A senior nurse who has been awarded a professorship and promoted to a top job at a university’s medical school hopes her achievements will help to eliminate stereotypes about the nursing profession.
From next month, Ann Taylor, who is a registered nurse and expert in the field of pain management, will oversee postgraduate courses at the University of Cardiff’s school of medicine.
“When I started out as a lecturer a medical colleague of mine saying ‘You’re really quite bright – maybe you should think about being a doctor”
With about 1,400 postgraduate students, the school and its centre for medical education is the largest provider of postgraduate studies in healthcare in the UK.
In addition, Ms Taylor - who has led national work on pain management in England and Wales and is an advisor to the Welsh government - was recently awarded a sought-after professorship. From August she will be a personal chair at the medical school, a title given to recognise academic achievement.
She said she was “absolutely delighted” and hoped the accolade and her new job – as director of postgraduate taught programmes - would encourage more nurses to aim for leading roles in medical education and more widely in healthcare academia.
“Within schools of medicine you tend to find that it is the doctors and scientists that get to that professorial level. I think it is quite unusual for a nurse to be recognised as professor of medical education,” she told Nursing Times.
“So I think this is another way of celebrating nursing - that says you don’t have to be a doctor within our school of medicine to be awarded a professor’s post.
”This is another way of celebrating nursing - that says you don’t have to be a doctor…to be awarded a professor’s post”
“I think it is good for role-modelling and for mentorship of - not only women coming up through the school of medicine - but also women who maybe are not doctors,” she said.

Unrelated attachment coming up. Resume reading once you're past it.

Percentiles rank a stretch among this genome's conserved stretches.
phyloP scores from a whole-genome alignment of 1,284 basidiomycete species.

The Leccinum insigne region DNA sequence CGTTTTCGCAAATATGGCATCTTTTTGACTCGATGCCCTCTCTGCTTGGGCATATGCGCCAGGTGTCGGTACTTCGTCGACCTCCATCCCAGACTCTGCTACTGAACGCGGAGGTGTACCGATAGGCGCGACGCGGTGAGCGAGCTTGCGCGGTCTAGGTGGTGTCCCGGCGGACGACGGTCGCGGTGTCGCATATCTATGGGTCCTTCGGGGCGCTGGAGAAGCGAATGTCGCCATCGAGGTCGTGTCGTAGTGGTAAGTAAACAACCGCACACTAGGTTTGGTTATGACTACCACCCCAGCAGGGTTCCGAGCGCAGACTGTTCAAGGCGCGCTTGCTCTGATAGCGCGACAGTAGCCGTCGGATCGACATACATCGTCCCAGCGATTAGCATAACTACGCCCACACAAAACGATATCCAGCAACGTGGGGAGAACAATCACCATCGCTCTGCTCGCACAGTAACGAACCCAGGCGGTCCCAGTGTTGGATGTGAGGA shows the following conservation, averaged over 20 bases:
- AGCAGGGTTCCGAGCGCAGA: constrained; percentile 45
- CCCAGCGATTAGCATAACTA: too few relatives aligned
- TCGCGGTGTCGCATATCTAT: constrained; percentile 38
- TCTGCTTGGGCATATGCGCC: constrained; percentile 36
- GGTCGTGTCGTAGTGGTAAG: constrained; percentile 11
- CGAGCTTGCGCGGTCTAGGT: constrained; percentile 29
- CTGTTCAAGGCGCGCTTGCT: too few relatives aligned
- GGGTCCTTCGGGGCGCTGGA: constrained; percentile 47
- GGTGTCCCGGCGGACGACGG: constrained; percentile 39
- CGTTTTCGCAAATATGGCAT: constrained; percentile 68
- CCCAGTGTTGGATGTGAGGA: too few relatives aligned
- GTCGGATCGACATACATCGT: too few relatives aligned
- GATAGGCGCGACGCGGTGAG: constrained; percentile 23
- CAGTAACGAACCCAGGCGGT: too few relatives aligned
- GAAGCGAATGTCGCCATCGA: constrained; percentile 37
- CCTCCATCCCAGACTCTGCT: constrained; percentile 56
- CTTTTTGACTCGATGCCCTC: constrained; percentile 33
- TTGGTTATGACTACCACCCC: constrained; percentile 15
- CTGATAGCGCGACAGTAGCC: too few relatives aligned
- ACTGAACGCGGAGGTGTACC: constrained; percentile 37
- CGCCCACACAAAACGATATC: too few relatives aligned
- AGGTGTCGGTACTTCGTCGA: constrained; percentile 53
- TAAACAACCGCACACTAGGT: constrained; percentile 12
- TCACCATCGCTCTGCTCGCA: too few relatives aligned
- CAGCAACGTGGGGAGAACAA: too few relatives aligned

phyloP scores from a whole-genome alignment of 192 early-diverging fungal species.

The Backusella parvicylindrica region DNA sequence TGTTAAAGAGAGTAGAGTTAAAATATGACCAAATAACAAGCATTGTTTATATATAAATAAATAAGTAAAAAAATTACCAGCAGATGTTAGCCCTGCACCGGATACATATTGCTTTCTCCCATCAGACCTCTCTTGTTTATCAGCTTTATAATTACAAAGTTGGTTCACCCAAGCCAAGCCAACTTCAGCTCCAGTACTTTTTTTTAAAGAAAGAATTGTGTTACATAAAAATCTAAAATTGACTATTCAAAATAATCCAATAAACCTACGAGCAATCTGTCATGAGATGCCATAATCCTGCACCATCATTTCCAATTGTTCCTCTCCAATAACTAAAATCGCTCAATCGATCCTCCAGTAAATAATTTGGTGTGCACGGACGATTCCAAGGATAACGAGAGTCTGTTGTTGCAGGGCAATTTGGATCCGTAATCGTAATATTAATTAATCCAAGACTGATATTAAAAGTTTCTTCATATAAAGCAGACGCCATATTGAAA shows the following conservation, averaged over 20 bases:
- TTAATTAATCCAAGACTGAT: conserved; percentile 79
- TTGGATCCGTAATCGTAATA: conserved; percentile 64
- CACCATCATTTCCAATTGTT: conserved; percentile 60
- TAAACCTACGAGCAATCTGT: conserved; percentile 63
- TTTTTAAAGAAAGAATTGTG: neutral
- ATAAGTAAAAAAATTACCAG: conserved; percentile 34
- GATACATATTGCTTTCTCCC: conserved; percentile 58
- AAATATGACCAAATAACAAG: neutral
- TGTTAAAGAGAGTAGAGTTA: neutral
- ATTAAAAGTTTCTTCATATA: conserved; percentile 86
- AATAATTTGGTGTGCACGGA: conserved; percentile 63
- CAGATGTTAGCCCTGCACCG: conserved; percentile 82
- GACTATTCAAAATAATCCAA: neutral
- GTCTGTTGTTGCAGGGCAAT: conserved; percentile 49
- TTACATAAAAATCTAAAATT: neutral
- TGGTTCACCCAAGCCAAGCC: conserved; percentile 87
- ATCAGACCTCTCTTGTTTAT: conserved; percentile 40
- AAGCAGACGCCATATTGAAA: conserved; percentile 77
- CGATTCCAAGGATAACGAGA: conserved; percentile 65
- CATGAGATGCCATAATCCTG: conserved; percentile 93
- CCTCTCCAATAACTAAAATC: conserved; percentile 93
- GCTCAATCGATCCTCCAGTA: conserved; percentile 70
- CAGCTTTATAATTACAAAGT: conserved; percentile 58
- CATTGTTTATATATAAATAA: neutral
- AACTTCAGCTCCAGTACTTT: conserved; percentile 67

She also hoped her success would contribute to breaking down stereotypes about the skills and abilities of nurses compared to doctors and other colleagues.
ann taylor university of cardiff
“I remember when I started out as a lecturer a medical colleague of mine saying ‘You’re really quite bright – maybe you should think about being a doctor’,” she said.
She said that since the introduction of non-medical prescribing and nurse consultant roles, healthcare training was moving away from “traditional views that the doctor knows best so the doctor should head up the team”.
While some of the postgraduate training on offer at the University of Cardiff is specifically for doctors, many courses are inter-professional attracting doctors, nurses and some allied health professionals.
Ms Taylor highlighted the importance of multi-disciplinary training in cross-cutting areas – such as managing care for older adults, diabetes and pain management – and its role in breaking down barriers between professions.
“The NHS is hugely scrapped for cash so sponsoring people to return [to education] for courses is the icing on the cake these days”
In her new role she said she was keen to work closely with healthcare providers and commissioners to look at the type of advanced skills that were actually needed in the NHS.
“One thing that is important and that I am going to bring into my new role is actually being far more market-driven about the courses we provide,” she said.
“That means actually going out, networking and communicating with people working on the ground or in senior management to find out what is needed as opposed to us providing courses that we’re interested in,” she said.
She acknowledged one of the biggest barriers to postgraduate training for nurses and others was funding.
“The NHS is hugely scrapped for cash so sponsoring people to return [to education] for courses is the icing on the cake these days,” she said.
“The NHS hasn’t got the funding so a lot of the people who want to do courses have to self-fund – and courses are expensive – and there is also the releasing of time away from the workplace,” she added.
She said there was a need to explore new ways of delivering general training programmes – as well as advanced, formal qualifications in the future.